What Women Really Think About Smriti Irani's Menstrual Leave Remark?

Union Women and Child Development (WCD) Minister Smriti Irani's recent statement challenging the need for a specific policy on paid menstrual leave has ignited a fierce debate, leaving the internet divided.

Oshi Saxena
New Update
Women By STP

Union Women and Child Development (WCD) minister Smriti Irani's recent statement in Rajya Sabha challenging the need for specific policies on menstrual leave has ignited a widespread debate. Irani contends that menstruation is a natural part of a woman's life journey and shouldn't be treated as a 'handicap' requiring special provisions. This perspective has sparked diverse reactions, with some asserting the importance of acknowledging the unique challenges faced by menstruating women.


The internet is now divided, with women expressing a spectrum of opinions. SheThePeople exclusively gathered reactions on social media and conducted interviews to delve deeper into the varied perspectives.

Irani's Perspective On Menstrual Leave

Irani emphasized, "As a menstruating woman, menstruation and the menstruation cycle is not a handicap; it's a natural part of a woman's life journey." She further argued against proposing issues that could deny equal opportunities to women based on a viewpoint detached from the menstruation experience.

The American College of Obstetricians and Gynecologists reports that more than half of menstruating women experience period pain, with some finding it severe enough to hinder normal activities for days.

Despite a growing focus on safeguarding sexual and reproductive rights, the Supreme Court recently refused a PIL advocating for menstrual pain leave, placing the responsibility on the central government. Irani's stance seems to dismiss the possibility of a menstrual leave policy in India, labelling it a far-fetched reality.

Social Media Echoes


Menstruation: A Natural Phenomenon Or Workplace Challenge?

Irani's statement sparked a flurry of reactions on social media, with opinions ranging from support to outright disagreement.

  1. "damagedgoods": "It would've been paid leave if men had periods. Just saying."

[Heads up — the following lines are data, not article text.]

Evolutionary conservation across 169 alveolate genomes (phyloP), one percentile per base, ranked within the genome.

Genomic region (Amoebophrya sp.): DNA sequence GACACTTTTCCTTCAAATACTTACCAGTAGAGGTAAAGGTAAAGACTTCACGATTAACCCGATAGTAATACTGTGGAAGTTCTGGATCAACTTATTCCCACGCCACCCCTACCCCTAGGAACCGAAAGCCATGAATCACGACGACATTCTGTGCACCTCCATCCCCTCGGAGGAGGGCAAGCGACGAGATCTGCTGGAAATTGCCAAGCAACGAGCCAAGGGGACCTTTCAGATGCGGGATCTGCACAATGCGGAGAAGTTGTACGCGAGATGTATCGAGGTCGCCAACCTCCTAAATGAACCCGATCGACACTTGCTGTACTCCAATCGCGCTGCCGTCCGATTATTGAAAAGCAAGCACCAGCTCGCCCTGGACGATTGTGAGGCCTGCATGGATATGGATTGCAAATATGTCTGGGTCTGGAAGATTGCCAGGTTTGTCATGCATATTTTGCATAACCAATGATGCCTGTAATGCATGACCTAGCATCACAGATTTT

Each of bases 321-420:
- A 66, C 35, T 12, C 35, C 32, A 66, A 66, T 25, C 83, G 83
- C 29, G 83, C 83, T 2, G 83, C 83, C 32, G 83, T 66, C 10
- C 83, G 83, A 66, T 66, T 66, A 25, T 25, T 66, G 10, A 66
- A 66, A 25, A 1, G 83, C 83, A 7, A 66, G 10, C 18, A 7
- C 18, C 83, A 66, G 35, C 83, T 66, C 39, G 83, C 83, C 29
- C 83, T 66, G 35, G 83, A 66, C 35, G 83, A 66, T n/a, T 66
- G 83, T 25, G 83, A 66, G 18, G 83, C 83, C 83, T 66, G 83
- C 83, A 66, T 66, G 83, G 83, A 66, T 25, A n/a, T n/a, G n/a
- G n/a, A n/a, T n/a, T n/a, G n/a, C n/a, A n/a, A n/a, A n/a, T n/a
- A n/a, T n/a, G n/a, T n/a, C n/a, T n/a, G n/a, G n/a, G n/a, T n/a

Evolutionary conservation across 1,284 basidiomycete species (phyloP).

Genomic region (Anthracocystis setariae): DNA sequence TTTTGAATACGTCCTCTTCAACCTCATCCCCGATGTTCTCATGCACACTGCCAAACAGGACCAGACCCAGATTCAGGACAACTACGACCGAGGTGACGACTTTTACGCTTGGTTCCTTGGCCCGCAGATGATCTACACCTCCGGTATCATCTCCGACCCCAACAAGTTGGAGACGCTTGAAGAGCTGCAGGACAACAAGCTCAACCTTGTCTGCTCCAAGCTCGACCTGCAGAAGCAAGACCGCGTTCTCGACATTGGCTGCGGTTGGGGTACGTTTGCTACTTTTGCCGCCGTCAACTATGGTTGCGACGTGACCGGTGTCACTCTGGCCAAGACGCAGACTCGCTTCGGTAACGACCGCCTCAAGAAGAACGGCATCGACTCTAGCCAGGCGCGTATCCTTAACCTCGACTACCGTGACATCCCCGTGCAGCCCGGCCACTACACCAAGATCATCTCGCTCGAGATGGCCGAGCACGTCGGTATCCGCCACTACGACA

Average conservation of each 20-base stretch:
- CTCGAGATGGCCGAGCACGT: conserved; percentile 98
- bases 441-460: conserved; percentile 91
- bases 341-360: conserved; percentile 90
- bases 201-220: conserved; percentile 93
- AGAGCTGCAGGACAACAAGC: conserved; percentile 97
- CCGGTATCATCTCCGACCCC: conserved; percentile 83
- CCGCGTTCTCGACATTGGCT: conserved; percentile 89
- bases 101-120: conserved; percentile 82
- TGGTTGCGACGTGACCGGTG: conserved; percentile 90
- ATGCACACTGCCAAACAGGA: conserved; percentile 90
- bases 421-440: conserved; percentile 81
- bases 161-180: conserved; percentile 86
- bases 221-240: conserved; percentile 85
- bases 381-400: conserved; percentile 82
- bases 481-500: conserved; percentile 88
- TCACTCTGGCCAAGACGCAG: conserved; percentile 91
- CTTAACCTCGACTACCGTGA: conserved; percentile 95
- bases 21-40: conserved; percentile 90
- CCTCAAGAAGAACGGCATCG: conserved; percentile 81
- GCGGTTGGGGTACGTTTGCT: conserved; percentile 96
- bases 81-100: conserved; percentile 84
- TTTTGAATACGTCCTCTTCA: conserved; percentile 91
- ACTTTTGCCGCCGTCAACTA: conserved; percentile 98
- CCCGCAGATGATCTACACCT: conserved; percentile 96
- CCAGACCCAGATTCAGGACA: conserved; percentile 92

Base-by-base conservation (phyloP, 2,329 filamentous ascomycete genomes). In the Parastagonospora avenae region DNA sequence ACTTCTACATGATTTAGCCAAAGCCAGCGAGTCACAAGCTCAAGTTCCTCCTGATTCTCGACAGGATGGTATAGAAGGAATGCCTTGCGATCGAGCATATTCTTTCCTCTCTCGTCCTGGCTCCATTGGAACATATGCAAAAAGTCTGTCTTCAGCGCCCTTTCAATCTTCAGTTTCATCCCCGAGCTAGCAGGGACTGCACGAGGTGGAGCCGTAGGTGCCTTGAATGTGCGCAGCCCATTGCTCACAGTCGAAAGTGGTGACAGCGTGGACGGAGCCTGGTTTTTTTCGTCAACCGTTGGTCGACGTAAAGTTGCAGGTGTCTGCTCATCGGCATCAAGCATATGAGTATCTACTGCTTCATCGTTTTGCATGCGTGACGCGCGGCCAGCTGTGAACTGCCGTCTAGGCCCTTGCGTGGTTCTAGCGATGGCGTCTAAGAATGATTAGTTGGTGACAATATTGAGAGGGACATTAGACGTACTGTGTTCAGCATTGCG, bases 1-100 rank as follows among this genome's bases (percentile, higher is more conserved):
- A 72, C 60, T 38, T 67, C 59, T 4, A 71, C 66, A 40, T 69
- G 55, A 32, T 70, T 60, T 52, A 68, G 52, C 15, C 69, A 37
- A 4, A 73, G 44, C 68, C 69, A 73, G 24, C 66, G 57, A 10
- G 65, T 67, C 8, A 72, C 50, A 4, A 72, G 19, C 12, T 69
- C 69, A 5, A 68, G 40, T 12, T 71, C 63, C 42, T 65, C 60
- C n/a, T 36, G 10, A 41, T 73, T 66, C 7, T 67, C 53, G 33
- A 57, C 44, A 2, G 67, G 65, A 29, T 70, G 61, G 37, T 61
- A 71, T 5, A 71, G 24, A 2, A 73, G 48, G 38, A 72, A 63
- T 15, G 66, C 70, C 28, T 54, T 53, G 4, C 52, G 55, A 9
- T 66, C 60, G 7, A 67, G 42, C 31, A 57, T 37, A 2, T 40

2. Sandhyaanantani: "This is an excerpt from a bigger conversation. She is talking about men and women having equal opportunities and employers not prioritizing female employees. Completely misquoted here."
  3. Tanisha_ag: "Ummm still not fair. We need equity. Organizations have always tried not to have women in their workforce. This does not mean we stop fighting for equity."
  4. 1_krtika_0_0: "Why should the employer lose his productivity because of your personal problem? It's common sense. Have seen women like you who don't even consider paid pregnancy leaves for their house help."
  5. Drshivaniguptaborele: "Totally agree with her. Menstruation is not a disability. Stop making it an excuse. If anyone is having difficult menstruation, they must be provided leave but not paid one."
  6. Momuninterrupted Amrita T Saraf: "Internalized misogyny is always refreshing."
  7. Nehaaafreen: "One may argue that women are strong enough to bear the pain, but isn't it only another form of glorifying my pain?"
  8. justprithings: "Guys come on, I’m seeing many women supporting such statements, which is so annoying. So pathetic."
  9. Tackoverflow: "It's high time we build society around women's comfort like we have made them around men's comfort."
  10. Div_yeah21: "That's totally fine... But men should also be equally eligible for the same number of paid leaves as women."
  11. Prakrutii369': "Women having to get paid leaves is not a luxury. It's just a small attempt to respect the different biological needs of a woman."
  12. Exoticradhe: "Women are strong enough to deal with menstruation. Not all women go through this period pain thing. It's a part of our life, and we know how to deal with it."
  13. Sonam_era: "We should get leave because there are many women who suffer from a lot of pain during those days."
  14. Ankita.rv: "If men had to suffer through menstrual cramps and mood swings every month, there would be 10 times more cases of unprovoked murders and other cringed."
  15. Shalomnathan: Talk about having endometriosis or PCOS/PCOD. If we don't become inclusive of women's medical conditions, then we fail utterly as a progressive and inclusive society.
  16. Aneri__1966: "Honestly, she is right. If women started taking 5 days paid leave per month, it will lead to recruitment of fewer women in jobs."
  17. Saundii: "If we can recognize that women experience unbearable pain at least one day every month, what’s wrong with giving them an off day for that day?
  18. Cassidy_shubhs: "Every body is different. Women deserve rest on days we aren't feeling up to the mark."